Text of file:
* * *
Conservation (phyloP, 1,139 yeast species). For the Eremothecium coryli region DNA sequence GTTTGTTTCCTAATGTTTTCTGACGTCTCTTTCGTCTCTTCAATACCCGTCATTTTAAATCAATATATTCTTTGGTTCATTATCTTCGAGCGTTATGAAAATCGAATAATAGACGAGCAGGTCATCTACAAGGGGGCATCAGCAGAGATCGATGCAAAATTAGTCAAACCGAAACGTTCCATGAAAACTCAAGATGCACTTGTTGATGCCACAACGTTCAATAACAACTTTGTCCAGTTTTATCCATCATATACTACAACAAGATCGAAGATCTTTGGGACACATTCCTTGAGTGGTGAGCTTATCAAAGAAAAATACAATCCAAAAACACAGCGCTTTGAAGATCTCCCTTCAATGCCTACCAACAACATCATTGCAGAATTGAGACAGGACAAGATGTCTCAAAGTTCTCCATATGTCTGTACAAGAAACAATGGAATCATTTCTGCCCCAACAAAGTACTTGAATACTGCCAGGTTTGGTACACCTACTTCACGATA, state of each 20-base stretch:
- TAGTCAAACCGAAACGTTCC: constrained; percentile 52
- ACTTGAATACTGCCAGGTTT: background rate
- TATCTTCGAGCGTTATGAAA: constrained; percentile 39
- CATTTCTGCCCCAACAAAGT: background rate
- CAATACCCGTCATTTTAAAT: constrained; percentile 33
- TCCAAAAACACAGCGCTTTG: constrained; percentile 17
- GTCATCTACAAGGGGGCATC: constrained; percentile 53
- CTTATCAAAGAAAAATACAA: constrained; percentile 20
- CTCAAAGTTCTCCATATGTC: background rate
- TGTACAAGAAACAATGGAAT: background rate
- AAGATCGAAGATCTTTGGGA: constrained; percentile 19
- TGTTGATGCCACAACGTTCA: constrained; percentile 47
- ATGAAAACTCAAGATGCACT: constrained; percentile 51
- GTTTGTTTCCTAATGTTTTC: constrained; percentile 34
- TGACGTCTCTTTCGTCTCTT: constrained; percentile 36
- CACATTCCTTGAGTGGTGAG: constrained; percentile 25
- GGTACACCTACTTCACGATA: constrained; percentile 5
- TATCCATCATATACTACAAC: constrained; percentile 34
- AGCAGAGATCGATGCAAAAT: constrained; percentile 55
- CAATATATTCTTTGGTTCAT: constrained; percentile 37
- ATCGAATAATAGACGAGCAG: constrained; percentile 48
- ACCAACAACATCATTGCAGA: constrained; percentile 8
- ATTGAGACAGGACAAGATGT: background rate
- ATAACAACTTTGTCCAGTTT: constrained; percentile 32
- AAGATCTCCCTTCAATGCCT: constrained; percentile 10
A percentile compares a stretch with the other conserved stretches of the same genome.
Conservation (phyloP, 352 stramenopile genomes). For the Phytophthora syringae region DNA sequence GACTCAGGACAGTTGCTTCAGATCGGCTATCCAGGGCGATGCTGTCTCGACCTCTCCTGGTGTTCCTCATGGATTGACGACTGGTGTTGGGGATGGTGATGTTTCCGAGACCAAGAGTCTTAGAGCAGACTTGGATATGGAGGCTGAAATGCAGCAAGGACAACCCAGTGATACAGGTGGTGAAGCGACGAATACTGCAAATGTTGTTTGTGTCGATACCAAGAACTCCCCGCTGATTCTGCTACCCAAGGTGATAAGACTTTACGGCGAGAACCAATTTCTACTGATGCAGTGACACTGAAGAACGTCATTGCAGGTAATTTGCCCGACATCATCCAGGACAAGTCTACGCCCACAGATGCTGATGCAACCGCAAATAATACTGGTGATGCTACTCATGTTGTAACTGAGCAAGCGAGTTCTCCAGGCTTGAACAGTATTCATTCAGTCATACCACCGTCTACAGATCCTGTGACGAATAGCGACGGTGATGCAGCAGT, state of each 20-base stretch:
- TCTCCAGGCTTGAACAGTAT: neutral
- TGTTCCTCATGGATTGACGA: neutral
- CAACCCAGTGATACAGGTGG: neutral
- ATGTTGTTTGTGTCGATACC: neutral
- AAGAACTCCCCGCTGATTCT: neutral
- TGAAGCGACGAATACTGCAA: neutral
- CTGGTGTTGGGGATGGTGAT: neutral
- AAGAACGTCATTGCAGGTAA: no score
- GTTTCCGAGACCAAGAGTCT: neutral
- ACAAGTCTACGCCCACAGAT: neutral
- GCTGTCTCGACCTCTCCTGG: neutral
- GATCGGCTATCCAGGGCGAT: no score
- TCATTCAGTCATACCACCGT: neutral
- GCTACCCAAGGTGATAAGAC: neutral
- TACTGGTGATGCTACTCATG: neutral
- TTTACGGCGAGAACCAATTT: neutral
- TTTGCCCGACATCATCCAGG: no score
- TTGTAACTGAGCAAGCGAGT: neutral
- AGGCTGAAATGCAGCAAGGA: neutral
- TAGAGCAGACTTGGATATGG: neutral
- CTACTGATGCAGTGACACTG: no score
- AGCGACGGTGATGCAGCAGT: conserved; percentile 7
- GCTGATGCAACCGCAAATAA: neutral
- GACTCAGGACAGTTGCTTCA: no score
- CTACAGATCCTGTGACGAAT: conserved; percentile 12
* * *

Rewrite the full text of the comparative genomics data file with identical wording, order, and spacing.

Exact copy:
Conservation (phyloP, 1,139 yeast species). For the Eremothecium coryli region DNA sequence GTTTGTTTCCTAATGTTTTCTGACGTCTCTTTCGTCTCTTCAATACCCGTCATTTTAAATCAATATATTCTTTGGTTCATTATCTTCGAGCGTTATGAAAATCGAATAATAGACGAGCAGGTCATCTACAAGGGGGCATCAGCAGAGATCGATGCAAAATTAGTCAAACCGAAACGTTCCATGAAAACTCAAGATGCACTTGTTGATGCCACAACGTTCAATAACAACTTTGTCCAGTTTTATCCATCATATACTACAACAAGATCGAAGATCTTTGGGACACATTCCTTGAGTGGTGAGCTTATCAAAGAAAAATACAATCCAAAAACACAGCGCTTTGAAGATCTCCCTTCAATGCCTACCAACAACATCATTGCAGAATTGAGACAGGACAAGATGTCTCAAAGTTCTCCATATGTCTGTACAAGAAACAATGGAATCATTTCTGCCCCAACAAAGTACTTGAATACTGCCAGGTTTGGTACACCTACTTCACGATA, state of each 20-base stretch:
- TAGTCAAACCGAAACGTTCC: constrained; percentile 52
- ACTTGAATACTGCCAGGTTT: background rate
- TATCTTCGAGCGTTATGAAA: constrained; percentile 39
- CATTTCTGCCCCAACAAAGT: background rate
- CAATACCCGTCATTTTAAAT: constrained; percentile 33
- TCCAAAAACACAGCGCTTTG: constrained; percentile 17
- GTCATCTACAAGGGGGCATC: constrained; percentile 53
- CTTATCAAAGAAAAATACAA: constrained; percentile 20
- CTCAAAGTTCTCCATATGTC: background rate
- TGTACAAGAAACAATGGAAT: background rate
- AAGATCGAAGATCTTTGGGA: constrained; percentile 19
- TGTTGATGCCACAACGTTCA: constrained; percentile 47
- ATGAAAACTCAAGATGCACT: constrained; percentile 51
- GTTTGTTTCCTAATGTTTTC: constrained; percentile 34
- TGACGTCTCTTTCGTCTCTT: constrained; percentile 36
- CACATTCCTTGAGTGGTGAG: constrained; percentile 25
- GGTACACCTACTTCACGATA: constrained; percentile 5
- TATCCATCATATACTACAAC: constrained; percentile 34
- AGCAGAGATCGATGCAAAAT: constrained; percentile 55
- CAATATATTCTTTGGTTCAT: constrained; percentile 37
- ATCGAATAATAGACGAGCAG: constrained; percentile 48
- ACCAACAACATCATTGCAGA: constrained; percentile 8
- ATTGAGACAGGACAAGATGT: background rate
- ATAACAACTTTGTCCAGTTT: constrained; percentile 32
- AAGATCTCCCTTCAATGCCT: constrained; percentile 10
A percentile compares a stretch with the other conserved stretches of the same genome.
Conservation (phyloP, 352 stramenopile genomes). For the Phytophthora syringae region DNA sequence GACTCAGGACAGTTGCTTCAGATCGGCTATCCAGGGCGATGCTGTCTCGACCTCTCCTGGTGTTCCTCATGGATTGACGACTGGTGTTGGGGATGGTGATGTTTCCGAGACCAAGAGTCTTAGAGCAGACTTGGATATGGAGGCTGAAATGCAGCAAGGACAACCCAGTGATACAGGTGGTGAAGCGACGAATACTGCAAATGTTGTTTGTGTCGATACCAAGAACTCCCCGCTGATTCTGCTACCCAAGGTGATAAGACTTTACGGCGAGAACCAATTTCTACTGATGCAGTGACACTGAAGAACGTCATTGCAGGTAATTTGCCCGACATCATCCAGGACAAGTCTACGCCCACAGATGCTGATGCAACCGCAAATAATACTGGTGATGCTACTCATGTTGTAACTGAGCAAGCGAGTTCTCCAGGCTTGAACAGTATTCATTCAGTCATACCACCGTCTACAGATCCTGTGACGAATAGCGACGGTGATGCAGCAGT, state of each 20-base stretch:
- TCTCCAGGCTTGAACAGTAT: neutral
- TGTTCCTCATGGATTGACGA: neutral
- CAACCCAGTGATACAGGTGG: neutral
- ATGTTGTTTGTGTCGATACC: neutral
- AAGAACTCCCCGCTGATTCT: neutral
- TGAAGCGACGAATACTGCAA: neutral
- CTGGTGTTGGGGATGGTGAT: neutral
- AAGAACGTCATTGCAGGTAA: no score
- GTTTCCGAGACCAAGAGTCT: neutral
- ACAAGTCTACGCCCACAGAT: neutral
- GCTGTCTCGACCTCTCCTGG: neutral
- GATCGGCTATCCAGGGCGAT: no score
- TCATTCAGTCATACCACCGT: neutral
- GCTACCCAAGGTGATAAGAC: neutral
- TACTGGTGATGCTACTCATG: neutral
- TTTACGGCGAGAACCAATTT: neutral
- TTTGCCCGACATCATCCAGG: no score
- TTGTAACTGAGCAAGCGAGT: neutral
- AGGCTGAAATGCAGCAAGGA: neutral
- TAGAGCAGACTTGGATATGG: neutral
- CTACTGATGCAGTGACACTG: no score
- AGCGACGGTGATGCAGCAGT: conserved; percentile 7
- GCTGATGCAACCGCAAATAA: neutral
- GACTCAGGACAGTTGCTTCA: no score
- CTACAGATCCTGTGACGAAT: conserved; percentile 12